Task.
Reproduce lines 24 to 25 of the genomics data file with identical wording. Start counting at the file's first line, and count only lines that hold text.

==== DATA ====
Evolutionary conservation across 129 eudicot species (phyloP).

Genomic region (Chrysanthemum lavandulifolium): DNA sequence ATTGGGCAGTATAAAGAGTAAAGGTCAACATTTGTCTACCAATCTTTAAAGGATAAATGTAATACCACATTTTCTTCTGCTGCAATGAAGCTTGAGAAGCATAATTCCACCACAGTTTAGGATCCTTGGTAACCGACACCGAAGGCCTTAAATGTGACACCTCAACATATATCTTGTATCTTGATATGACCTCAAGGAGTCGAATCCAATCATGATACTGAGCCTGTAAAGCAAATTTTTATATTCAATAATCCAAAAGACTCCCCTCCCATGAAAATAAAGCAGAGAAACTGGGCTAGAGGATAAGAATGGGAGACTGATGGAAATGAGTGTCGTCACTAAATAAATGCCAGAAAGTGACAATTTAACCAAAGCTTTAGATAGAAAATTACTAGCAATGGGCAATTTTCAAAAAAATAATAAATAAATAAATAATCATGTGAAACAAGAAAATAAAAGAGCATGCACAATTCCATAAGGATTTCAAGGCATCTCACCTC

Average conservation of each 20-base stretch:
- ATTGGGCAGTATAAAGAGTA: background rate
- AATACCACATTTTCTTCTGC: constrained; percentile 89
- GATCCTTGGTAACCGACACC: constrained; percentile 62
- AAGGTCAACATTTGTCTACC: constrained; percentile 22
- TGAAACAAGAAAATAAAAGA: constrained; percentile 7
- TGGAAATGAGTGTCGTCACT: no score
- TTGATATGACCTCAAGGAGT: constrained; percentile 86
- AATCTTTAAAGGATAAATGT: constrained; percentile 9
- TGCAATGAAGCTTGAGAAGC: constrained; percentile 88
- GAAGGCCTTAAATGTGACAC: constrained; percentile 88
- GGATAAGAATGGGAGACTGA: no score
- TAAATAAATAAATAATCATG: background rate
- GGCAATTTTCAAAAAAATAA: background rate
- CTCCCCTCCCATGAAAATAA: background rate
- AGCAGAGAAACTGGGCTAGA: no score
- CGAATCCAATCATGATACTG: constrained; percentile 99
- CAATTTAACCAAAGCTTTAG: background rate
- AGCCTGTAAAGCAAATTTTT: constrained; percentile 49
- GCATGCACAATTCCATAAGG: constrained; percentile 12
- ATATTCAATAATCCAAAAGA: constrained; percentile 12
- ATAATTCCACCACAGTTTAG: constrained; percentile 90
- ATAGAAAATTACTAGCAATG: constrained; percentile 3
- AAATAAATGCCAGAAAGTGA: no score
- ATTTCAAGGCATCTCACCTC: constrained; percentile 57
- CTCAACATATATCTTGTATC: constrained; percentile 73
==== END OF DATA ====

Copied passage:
- ATAATTCCACCACAGTTTAG: constrained; percentile 90
- ATAGAAAATTACTAGCAATG: constrained; percentile 3